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Top 5 Wimbledon Comebacks of this Decade – Men’s Singles

Published 06/17/2016, 2:56 PM EDT

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Being down two sets to none can bring out the very best in a player. At the same time, being up two sets to love can often bring out the very worst in a player. Talking about Comebacks in Tennis matches or rather any Sports – the winner starts by losing and then defies odds as the match progresses.

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Here are five best Wimbledon comebacks in the modern men’s game.

Frenchman Richard Gasquet stunned the Wimbledon crowd by staging a remarkable fightback to topple third seed Andy Roddick 4-6, 4-6, 7-6 (7-2), 7-6 (7-3), 8-6 to secure a semi-final against Roger Federer in the Wimbledon of 2007.


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Gasquet, then a 21-year-old, ranked 14 in the world, possessed a more complete game than the typical Serve-Volley player like Roddick and played some sublime shots that left his opponent absolutely stunned.

Nerves seemed to get the better of him early in the match as he conceded a break point in the first and third games. Frequent forays to the net began paying dividends for Gasquet while Roddick, whose own service looked predictably impenetrable, was glued to the baseline.

Nerves seemed to get the better of the 21-year-old early in the match as he conceded break points in the initial stages of the match. But his progressive movement towards the net was the key to his comeback.

 Jo-Wilfried Tsonga made a superb comeback to beat Roger Federer, and also end the Swiss’ hopes of claiming a seventh Wimbledon title. The Swiss had never lost from two sets ahead at a Grand Slam, but went down 3-6, 6-7 (3), 6-4, 6-4, 6-4 in the biggest upset of the tournament in 2011.

“I was just perfect today. I served just unbelievably,” said Tsonga.

“But in the match before I felt really confident on this shot. I hope it will continue.I’m the kind of player who likes these big moments. So I hope I will have some more.”

“Can I win Wimbledon? Why not?”

Andy Murray produced a stunning fightback from two sets down to beat Richard Gasquet, thrilling a packed Wimbledon crowd.
The Briton looked down and out when Gasquet served for the match in the third set,but he recovered for a superb 5-7,3-6,7-6 (3),6-2,6-4 victory.

And there was the initiation of Murray into WImbledon crowd’s affections.

British number one Andy Murray kept his hopes of winning Wimbledon alive with a dramatic five-set win over Fernando Verdasco in the Wimbledon of 2013.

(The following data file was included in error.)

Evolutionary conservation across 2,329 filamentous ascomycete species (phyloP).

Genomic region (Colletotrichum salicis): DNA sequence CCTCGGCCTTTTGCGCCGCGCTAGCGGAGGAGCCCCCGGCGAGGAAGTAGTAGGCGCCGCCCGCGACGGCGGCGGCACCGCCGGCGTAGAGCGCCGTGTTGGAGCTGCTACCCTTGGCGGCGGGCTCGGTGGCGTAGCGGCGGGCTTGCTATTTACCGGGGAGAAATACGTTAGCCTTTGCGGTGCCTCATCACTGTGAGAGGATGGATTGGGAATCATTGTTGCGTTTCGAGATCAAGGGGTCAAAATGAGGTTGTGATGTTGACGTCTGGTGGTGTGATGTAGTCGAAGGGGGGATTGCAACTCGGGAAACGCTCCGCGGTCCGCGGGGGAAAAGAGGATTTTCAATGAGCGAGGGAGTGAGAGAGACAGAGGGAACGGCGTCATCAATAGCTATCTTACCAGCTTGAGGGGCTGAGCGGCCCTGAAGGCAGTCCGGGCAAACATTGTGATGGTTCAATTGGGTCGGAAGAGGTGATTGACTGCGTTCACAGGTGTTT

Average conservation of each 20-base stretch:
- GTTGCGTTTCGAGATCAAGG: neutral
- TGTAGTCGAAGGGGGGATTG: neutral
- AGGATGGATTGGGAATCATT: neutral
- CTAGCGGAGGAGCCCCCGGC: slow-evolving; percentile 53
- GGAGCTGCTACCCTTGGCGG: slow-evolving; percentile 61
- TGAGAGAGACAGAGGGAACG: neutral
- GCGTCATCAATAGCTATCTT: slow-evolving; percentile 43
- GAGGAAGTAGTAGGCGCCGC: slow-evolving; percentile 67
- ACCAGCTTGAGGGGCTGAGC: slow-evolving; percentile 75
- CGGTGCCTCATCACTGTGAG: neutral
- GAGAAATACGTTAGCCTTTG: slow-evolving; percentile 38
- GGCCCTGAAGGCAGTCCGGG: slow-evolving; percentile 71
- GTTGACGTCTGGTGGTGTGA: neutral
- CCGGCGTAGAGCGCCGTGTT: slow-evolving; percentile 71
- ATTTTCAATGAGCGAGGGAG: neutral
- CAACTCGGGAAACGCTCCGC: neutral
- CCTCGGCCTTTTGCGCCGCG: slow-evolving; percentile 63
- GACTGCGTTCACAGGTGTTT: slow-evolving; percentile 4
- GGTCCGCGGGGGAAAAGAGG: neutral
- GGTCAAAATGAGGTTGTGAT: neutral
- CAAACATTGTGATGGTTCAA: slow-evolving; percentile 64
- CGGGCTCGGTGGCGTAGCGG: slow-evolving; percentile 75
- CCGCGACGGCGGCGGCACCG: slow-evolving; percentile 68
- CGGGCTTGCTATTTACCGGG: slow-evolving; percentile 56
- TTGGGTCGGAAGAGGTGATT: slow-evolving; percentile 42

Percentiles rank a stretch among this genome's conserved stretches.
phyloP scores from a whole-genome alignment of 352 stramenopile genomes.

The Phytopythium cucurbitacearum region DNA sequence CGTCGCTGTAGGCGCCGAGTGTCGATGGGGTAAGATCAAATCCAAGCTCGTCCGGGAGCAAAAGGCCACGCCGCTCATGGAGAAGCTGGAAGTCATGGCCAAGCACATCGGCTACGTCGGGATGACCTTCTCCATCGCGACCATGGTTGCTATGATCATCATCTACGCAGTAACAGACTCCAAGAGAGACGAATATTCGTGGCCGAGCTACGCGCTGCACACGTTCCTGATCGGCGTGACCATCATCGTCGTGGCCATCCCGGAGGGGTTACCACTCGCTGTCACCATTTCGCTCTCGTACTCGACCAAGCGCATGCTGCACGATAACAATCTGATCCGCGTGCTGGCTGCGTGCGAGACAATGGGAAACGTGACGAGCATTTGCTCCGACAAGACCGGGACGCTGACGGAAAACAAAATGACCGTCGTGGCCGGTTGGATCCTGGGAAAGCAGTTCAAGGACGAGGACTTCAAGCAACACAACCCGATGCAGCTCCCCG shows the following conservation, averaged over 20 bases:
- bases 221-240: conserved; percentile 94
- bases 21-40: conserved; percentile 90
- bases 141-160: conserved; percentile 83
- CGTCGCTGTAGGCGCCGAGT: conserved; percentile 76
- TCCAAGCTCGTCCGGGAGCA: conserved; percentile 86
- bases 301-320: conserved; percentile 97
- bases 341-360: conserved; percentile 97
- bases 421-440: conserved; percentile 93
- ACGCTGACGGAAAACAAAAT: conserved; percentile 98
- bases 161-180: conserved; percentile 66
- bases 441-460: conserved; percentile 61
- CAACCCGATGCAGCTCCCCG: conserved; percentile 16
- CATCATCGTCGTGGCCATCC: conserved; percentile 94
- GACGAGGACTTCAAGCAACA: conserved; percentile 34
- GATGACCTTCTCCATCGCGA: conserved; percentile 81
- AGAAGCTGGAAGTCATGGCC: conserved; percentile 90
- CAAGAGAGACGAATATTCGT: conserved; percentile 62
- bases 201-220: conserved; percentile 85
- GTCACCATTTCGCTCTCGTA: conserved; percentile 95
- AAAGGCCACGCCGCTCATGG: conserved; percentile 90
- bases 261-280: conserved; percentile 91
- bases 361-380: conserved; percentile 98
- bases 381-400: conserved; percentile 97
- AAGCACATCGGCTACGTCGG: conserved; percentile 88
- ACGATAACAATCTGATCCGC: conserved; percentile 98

Murray was increasingly under pressure on his second serve throughout the match and the Spaniard’s favoured Forehand always dominated the Murray’s game. Then with victory eminent and some over-confidence seeping in, Verdasco blew a two set lead to let Murray of with a scare.

Murray was attempting to become the first British man in 77 years to win Wimbledon, and he was only two matches away from the goal. Each and every point during the third set was met with absolute delight and frustration by the fans who dreaded their man being down two sets and facing elimination.

“There’s been a lot of matches where I’ve been behind and managed to turn it round,” he said after the match.

“I don’t know if it is the most emotional match, but it was an unbelievable atmosphere and great to get through.”

Murray went on to win the title that year.

A new star burst onto the Wimbledon scene in 2014 as Australian teenage wildcard Nick Kyrgios saved a record nine match points to dump out 13th seed Richard Gasquet.


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The Australian, at 19 the youngest man in the draw, came from two sets down and saved nine match points over four separate games in the final set before clinching a 3-6, 6-7 (4), 6-4, 7-5, 10-8 victory over Richard Gasquet.

“It’s definitely the biggest win of my career so far,” Kyrgios said.


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“I knew the match points were there for him, I just went through my routine on serve and took my time.

“As soon as I got my opportunity I took it.”

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Written by:

Rishvik Pandra


One take at a time